No one intentionally hires someone who can’t do the job or who just doesn’t mesh with the team. And yet it happens more often than we like to admit. In fact,one survey found that 8 of ten companies had made a bad hire, with 22% of respondents admitting they'd made a bad hire that cost the organization over $50,000.
Photo by tishamp, Flickr
What can you do when the candidate with the amazing resume, who aced every interview and raised no red-flags during reference checks, turns out to be a non-starter on the job?
Well, first you have to find out about it.
Stay on Top of Onboarding
With the amount of time and energy it takes to source, interview and select the best candidates, it’s surprising how often actions and reactions are not monitored during the onboarding process. Of course that may be hard to do if onboarding in your organization consists of filling out the payroll paperwork and handing the new hire a binder. Effective onboarding may include everything from orientation sessions to completing a series online training modules to shadowing a colleague or supervisor for the first few weeks. Whatever your onboarding process, make sure that opportunities for observing and tracking the new hire’s actions and reactions are part of it.
Watch for Telltale Signs
When we believe we’ve found and hired the right person, it’s not uncommon to immediately refocus on the next challenge with a sigh of relief. Unfortunately, that means we might miss the early signs of a bad hire. Here are just a few indicators that something could be amiss:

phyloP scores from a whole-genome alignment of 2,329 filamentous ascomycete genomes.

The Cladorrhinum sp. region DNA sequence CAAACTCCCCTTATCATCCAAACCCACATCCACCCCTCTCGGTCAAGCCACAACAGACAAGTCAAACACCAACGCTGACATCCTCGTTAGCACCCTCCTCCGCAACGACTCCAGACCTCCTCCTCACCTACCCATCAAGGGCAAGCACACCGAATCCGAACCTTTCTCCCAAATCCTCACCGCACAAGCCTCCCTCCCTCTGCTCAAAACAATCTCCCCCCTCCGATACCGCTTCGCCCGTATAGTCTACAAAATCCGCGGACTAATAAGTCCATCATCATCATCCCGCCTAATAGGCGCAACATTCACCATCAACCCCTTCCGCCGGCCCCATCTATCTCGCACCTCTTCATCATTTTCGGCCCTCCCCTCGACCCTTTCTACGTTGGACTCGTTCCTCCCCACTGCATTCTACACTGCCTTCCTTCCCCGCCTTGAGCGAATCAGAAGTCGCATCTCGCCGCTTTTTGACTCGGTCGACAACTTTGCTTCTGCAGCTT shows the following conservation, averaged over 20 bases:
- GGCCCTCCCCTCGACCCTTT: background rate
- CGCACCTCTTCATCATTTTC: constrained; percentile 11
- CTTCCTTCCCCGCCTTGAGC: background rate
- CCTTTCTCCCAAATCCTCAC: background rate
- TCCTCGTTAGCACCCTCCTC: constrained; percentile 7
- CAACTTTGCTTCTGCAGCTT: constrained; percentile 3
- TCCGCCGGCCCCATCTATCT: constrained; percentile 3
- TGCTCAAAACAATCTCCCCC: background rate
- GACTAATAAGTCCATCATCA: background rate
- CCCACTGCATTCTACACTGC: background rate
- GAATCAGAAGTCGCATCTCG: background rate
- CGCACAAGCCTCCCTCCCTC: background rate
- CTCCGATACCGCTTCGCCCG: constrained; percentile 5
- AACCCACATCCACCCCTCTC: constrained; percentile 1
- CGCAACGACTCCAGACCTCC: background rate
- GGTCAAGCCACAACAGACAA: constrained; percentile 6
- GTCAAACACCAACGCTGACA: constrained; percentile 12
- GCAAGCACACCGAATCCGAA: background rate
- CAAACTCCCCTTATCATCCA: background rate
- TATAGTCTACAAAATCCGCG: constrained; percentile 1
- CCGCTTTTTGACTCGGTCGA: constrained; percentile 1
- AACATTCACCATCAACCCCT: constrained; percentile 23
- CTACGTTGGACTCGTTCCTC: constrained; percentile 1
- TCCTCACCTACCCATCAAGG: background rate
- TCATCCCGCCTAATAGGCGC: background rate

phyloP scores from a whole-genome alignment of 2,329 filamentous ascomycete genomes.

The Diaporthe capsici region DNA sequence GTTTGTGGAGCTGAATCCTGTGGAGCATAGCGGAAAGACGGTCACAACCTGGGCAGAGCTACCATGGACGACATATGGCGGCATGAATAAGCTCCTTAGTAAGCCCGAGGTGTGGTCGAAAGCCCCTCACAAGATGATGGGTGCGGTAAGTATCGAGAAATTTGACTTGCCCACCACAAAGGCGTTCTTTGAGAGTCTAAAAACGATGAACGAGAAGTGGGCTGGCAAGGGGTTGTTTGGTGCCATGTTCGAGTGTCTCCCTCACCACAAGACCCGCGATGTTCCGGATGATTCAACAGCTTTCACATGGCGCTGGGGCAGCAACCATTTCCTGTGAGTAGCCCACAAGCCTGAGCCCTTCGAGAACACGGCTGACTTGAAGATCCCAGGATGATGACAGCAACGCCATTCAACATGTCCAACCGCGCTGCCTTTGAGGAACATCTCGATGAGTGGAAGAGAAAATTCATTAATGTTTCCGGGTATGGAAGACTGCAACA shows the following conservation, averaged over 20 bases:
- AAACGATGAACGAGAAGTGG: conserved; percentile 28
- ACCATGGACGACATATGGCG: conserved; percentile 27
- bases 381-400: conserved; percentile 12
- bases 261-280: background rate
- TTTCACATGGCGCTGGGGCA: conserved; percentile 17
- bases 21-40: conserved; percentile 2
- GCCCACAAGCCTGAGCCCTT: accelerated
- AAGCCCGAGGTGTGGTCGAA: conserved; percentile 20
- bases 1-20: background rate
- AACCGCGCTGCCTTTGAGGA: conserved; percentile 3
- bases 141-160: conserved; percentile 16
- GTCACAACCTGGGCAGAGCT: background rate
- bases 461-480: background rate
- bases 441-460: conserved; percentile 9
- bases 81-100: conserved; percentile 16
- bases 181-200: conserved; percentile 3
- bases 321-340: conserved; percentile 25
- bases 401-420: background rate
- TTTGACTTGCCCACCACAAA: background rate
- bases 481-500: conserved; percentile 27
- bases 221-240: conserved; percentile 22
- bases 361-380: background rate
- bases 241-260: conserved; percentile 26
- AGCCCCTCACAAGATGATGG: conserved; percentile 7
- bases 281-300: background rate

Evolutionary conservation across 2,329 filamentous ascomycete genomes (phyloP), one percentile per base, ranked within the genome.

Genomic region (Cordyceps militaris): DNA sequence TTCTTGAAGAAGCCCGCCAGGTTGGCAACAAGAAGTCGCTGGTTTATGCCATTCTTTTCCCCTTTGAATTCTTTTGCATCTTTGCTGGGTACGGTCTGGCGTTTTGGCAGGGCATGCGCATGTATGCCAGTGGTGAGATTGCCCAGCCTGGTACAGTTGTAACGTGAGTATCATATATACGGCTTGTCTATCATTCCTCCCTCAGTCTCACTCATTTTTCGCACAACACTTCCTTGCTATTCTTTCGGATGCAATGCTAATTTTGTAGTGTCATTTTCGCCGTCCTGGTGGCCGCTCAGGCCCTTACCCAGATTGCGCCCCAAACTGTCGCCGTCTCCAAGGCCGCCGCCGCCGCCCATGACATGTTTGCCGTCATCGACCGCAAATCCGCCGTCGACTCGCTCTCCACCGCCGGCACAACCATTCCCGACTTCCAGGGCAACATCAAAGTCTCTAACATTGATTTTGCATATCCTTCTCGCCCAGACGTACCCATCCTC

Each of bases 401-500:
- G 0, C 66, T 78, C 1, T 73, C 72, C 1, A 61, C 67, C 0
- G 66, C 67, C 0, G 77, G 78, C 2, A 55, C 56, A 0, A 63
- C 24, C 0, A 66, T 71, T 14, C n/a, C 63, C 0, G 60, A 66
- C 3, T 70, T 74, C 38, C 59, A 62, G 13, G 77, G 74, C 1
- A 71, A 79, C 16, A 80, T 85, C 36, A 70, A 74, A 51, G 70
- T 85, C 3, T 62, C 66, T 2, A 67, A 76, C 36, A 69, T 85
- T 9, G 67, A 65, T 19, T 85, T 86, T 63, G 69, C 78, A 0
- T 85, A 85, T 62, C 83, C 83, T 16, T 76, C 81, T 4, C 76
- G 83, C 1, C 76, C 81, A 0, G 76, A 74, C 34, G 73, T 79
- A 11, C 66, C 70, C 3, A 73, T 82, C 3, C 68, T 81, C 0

The new hire…
avoids or fails training assigned as part of the onboarding process.
does not complete (or botches) tasks assigned as part of the onboarding process.
demonstrates a significant change in appearance, conduct and/or attitude from what was demonstrated during interviews.
complains frequently about the job, the company, co-workers, etc.
makes unreasonable or inappropriate demands.
doesn’t seem able to manage the fundamentals of the job without help even after training and supervised practice.
produces poor quality work.
regularly misses deadlines.
comes into conflict with colleagues when required to interact.
triggers an increase in customer complaints.
repeatedly disregards company policies regarding start times, lunch breaks, etc.
If you think you may have a bad hire on your hands, you owe it to yourself to dig a little deeper. If possible, you want to determine why this person is failing. First, ask yourself some hard questions:
Is it truly a bad hire, or did we drop the ball somehow?
Are the skills we advertised and interviewed for the actual skills required to succeed in this position?
Have we provided the necessary support and training to the new hire or did we drop them in at the deep end without a life vest?
Did our onboarding process exclude information about the “unwritten rules?”
Have all instructions given to the new hire been clear and understood?
Is there anything we did or didn’t do that might have set the new hire up for failure?
Once you’ve vetted your own process and are confident that the problem does not stem from poor hiring, ineffective guidance or a flawed onboarding process, here are a few more questions to consider:
Does the new hire lack essential skills listed on the resume? If so, was there clear deception involved or is it just a matter of degree?